Monday 02.09.13 112 km
At 5pm yesterday they all went home and left me totally on my own here on the
mountain. I saw 3 alternatives: 1) putting up the tent, 2) sleep under a
sheltering roof at a building, 3) sleep in the ladies bathroom (most space there).
I chose the latter. A night with sleep now and then, but from 7pm till 4.30am it
is worth a lot. Problem is the matress is punctured. In half an hour
you're down on the ground.
4.30am the day begins. So I get up. Take it easy. The wheather is cloudy but
dry. From time to time the wind waves the japanese flag in front of the building.
Just as the panniers are mounted it starts raining. I sit and watch speechless....
It's 6.30 and I leave, rain or not. When first I'm down from the mountain and
have reached Makkari the rain has stopped. The landscape now becomes wavy
surrounded by low mountains, except for the giant to the left. It's as if it's
dragging up the clouds to cover the peak.
I never saw the peak
According to the direction I have to go between two mountains to get to
Rusutsu, but the road don't just incline as a "killer", but winds wavy upwards.
Fortunately Japan can be like this too.
In Rusutsu I turn south. A bit surprising there are two 6% downhills! We have
to go down to cross a river. Then it goes up again. I follow road 290 and am
lucky to look in the map: There's an opportunity to go close to the
caldera lake instead of just following 290. So I turn and via a speedy downhill
I end up at the lakeside where there's a lot of wind. But trees shelter most of
the way. There's no traffic here - a wonderful part.
Here I am in front of the caldera lake
Two tunnels bring me from Lake Toya and down the the coast. The plan right now is to get all the way to Osamanbe, then it'll be 100 km to Hakodate tomorrow. My Hokkaido adventure has to finish.
Along the coast the mountains reach all the way to the sea, which means I hardly see the ocean. The road winds its way up over the mountains inside the country, often with a tunnel in the end. It's not for sissies. The road is narrow also through the tunnels. Dazzling descents change with hard ascents.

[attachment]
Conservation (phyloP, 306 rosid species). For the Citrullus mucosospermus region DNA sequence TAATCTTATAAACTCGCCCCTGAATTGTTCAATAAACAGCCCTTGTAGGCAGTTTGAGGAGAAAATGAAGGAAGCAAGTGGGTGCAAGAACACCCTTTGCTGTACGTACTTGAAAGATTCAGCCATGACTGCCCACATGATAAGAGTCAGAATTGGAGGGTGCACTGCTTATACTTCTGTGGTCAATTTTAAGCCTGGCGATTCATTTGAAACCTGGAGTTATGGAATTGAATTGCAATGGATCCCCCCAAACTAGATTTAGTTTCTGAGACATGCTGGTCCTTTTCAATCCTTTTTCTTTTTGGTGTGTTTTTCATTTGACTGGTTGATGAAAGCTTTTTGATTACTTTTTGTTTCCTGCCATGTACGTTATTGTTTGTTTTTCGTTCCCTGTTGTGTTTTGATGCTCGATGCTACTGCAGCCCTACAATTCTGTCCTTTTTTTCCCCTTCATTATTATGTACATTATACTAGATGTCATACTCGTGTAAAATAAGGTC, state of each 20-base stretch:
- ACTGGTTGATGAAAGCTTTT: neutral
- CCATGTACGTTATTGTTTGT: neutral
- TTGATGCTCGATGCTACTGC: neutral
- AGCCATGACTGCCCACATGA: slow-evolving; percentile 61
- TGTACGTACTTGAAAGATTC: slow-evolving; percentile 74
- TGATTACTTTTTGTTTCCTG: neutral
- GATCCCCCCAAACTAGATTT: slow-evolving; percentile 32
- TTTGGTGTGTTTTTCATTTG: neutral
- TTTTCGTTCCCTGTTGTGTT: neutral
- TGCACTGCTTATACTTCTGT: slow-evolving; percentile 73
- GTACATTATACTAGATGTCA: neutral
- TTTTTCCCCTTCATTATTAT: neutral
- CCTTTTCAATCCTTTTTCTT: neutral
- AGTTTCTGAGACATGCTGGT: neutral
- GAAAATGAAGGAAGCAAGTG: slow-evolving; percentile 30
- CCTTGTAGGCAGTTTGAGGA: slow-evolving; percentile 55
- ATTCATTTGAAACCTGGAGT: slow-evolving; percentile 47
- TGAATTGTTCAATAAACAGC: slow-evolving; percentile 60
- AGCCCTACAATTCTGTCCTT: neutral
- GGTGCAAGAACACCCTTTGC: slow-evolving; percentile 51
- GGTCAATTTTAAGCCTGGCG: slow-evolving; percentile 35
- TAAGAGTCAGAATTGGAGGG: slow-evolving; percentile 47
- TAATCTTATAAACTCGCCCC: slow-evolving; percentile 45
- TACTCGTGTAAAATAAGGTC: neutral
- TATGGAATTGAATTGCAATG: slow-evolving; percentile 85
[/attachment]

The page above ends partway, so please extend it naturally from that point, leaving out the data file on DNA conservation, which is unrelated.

In a last extra long downhill we suddenly end up in the flat countryside along the coast going south, where the mountains start a bit from the coastline. The hardships are over. The road now is totally straight along the coast where the wind comes howling.
The flat road goes along with the railway
It's a bit like at the North Sea in Denmark. Luckily a wind from the side.
But quite exhausting anyway and when I reach Osamanbe I'm finished. On the other
hand it's only a little after 3pm. I sit in the waiting room at the station to
sort things out and recover. A rice packages with salted apricots and half a
plate of chocolate and some water, make me ready for the final part. According
to my map it should be 30 km to the next town, Yakumo, at the most, which means
74 km tomorrow to Hakodate. That's the way it should be, and it is.
I have to eat some slices of bread and cheese and more chocolate in a village
under the way, but eventually I get there.
The two first hotels are full, but in the third I get a room, european style. It just lacks wi-fi to be perfect. I discover a switch I'd forgotten about at the power supply for the computer. It was simply turned off. Then I see a cable outlet for internet in the wall. And I'm prepared for that. So nothing to complain about!